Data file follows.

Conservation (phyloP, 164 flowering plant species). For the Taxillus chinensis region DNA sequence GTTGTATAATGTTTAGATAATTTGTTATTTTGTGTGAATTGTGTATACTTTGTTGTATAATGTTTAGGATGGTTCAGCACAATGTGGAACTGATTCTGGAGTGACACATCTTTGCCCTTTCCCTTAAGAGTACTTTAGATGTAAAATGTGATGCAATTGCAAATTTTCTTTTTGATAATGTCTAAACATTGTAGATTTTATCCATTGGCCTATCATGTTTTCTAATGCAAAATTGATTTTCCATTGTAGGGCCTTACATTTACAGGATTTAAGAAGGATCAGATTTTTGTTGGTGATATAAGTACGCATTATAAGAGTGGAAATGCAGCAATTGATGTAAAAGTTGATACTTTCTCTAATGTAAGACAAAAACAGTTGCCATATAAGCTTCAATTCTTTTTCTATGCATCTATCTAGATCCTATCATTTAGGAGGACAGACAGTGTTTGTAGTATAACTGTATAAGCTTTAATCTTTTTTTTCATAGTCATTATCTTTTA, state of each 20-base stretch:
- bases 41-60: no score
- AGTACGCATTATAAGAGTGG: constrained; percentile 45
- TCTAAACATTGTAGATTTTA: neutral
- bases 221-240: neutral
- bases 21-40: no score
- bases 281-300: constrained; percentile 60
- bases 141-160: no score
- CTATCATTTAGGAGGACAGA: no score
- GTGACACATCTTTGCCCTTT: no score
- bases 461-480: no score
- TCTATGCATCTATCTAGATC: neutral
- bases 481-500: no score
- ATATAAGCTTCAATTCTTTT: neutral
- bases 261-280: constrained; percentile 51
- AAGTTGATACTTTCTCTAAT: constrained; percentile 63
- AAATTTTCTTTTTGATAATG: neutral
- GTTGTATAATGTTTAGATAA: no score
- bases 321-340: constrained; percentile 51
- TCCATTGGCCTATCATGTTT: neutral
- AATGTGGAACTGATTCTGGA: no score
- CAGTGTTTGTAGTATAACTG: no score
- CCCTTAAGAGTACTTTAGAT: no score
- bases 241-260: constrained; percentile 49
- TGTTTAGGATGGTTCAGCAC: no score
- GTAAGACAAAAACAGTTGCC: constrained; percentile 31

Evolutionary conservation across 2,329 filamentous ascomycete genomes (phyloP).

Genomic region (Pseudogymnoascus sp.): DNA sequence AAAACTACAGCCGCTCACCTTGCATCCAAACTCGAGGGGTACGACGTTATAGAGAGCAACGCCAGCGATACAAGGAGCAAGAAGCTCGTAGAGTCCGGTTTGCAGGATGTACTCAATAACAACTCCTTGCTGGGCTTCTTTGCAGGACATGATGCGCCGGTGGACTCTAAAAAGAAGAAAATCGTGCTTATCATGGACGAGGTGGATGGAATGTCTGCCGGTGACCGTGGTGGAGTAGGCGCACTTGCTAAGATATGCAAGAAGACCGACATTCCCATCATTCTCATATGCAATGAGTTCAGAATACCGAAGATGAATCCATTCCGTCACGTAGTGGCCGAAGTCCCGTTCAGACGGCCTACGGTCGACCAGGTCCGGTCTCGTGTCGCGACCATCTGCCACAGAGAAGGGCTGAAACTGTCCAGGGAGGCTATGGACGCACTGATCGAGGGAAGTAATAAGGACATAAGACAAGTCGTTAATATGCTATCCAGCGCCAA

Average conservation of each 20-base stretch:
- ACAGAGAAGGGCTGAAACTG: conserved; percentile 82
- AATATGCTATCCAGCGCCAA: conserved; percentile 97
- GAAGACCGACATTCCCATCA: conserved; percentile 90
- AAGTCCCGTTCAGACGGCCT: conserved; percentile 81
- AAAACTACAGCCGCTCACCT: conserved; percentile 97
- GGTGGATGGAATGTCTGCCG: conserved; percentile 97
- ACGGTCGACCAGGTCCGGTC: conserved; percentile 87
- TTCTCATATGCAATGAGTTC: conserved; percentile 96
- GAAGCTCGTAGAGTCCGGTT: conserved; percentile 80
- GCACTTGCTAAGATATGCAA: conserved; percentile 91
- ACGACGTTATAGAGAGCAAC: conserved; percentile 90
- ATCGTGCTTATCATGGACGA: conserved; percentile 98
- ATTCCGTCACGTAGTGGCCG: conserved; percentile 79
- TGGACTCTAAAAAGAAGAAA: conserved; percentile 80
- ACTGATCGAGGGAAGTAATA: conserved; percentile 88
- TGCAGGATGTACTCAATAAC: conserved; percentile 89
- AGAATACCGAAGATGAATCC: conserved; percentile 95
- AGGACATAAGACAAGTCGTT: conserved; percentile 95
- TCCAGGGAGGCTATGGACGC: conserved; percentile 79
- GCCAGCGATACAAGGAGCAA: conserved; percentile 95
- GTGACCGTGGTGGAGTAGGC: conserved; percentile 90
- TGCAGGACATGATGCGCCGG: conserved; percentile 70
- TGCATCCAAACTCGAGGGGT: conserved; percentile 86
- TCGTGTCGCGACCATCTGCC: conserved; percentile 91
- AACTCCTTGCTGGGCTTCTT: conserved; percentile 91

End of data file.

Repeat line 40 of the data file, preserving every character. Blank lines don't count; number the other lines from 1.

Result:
- ACGACGTTATAGAGAGCAAC: conserved; percentile 90